Is Google really using the power of its content delivery platform (that’s ‘search’ to you and me) to sell out the ordinary Internet user?

According to US news titles, the Internet’s biggest content player, Google, has come to some sort of yet-to-be announced agreement with Verizon which will challenge the hallowed idea of ‘net neutrality’, that content from all websites on the Net should be given equal rights.

The facts have yet to be confirmed, but if the story has substance prepare for a lot of people in net neutrality camp to get very very upset.

The arguments over net neutrality quickly become abstract, but what might an Internet without it look like? And could it be made to work to work technically?

To take an obvious example, everyone currently accessing YouTube in developed countries (ie where Google has data centres) gets the same traffic priority no matter where they are or how much they paid.

Remove the principle of traffic neutrality, which is currently enforced by regulators in the US, it would be possible to offer some users faster, high-definition access, leaving everyone else to put up with grainy, glitchy access.

US consumers would pay companies such as Verizon for this, or possibly Google would subsidise the fee by paying Verizon. The effect on companies unable to grease an ISP’s palm - for instance a startup - could dent innovation, even stop the rise of the next disruptive web force, say critics.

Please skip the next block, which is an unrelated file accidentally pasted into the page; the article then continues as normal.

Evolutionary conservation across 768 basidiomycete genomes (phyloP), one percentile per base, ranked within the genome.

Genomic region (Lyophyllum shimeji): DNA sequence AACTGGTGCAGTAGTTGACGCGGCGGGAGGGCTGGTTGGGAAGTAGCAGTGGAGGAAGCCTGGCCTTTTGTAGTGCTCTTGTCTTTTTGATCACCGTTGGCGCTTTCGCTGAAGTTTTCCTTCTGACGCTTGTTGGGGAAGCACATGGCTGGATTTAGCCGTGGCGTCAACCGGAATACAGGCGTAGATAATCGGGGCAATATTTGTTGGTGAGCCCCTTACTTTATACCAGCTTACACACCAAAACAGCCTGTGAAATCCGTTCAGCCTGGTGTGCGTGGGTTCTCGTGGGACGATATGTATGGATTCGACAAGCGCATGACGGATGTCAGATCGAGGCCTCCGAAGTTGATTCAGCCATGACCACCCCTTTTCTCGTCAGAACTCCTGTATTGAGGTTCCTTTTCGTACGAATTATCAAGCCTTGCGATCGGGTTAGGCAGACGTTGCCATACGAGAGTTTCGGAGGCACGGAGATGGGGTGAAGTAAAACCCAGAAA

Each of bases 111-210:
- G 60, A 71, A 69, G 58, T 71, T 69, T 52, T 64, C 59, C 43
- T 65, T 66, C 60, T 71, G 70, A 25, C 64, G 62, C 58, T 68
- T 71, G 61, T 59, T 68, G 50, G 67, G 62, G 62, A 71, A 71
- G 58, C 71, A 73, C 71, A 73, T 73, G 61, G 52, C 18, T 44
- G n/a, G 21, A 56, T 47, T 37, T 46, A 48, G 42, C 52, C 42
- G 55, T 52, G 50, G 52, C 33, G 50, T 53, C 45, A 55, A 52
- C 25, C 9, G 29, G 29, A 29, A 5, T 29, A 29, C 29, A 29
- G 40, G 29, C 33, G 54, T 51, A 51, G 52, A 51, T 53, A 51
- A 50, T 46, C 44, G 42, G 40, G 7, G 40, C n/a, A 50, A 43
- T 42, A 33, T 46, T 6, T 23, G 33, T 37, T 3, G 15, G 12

They have a point, no matter what US regulators think of this kind of deal. It’s hard to see the EU putting up with this sort of cosy arrangement to suit not least because it hands huge power to a small clutch of US super-companies, one group of which control Net access, the other, Google, which increasingly controls where those subscribers go once connected.

EU communications commissioner (and part-time heroine), Neelie Kroes, has already made her feelings plain on the subject of neutrality. The US legislators can do their worst but they are not the only force that matters any longer. It is hard to see how this could be overcome by any group of companies.

Here’s the creepy bit worth remembering - it turns out that Google, Verizon and others have already built their own private Internet out of hyper-connected data centres peering one another with fibre.

As Arbor Networks pointed out some months ago, by summer 2009 Google accounted for between six and ten percent of all Internet traffic and was sitting at the heart of a giant spider’s web peering it to an increasingly exclusive list of web hosts. It is, on this measure, the first Internet mega-host.

In 2007, a core 50 percent of web traffic went through 10,000 hosts; by 2009, that was down to only 150 companies and you’d bet the number will have come down further in 2010.

No guesses for working out which names sit on that list, but Verizon, Comcast and AT&T will feature prominently.

What people call the Internet is becoming, in terms of the most trafficworthy sites that feed content such as video, something delivered by these companies almost exclusively. These companies have huge market power.

You bet Google and Verizon can make the subtle loosening net neutrality work if they want to (and we don't know that this is true yet of course). Out of sight, they have already built the infrastructure to make it possible.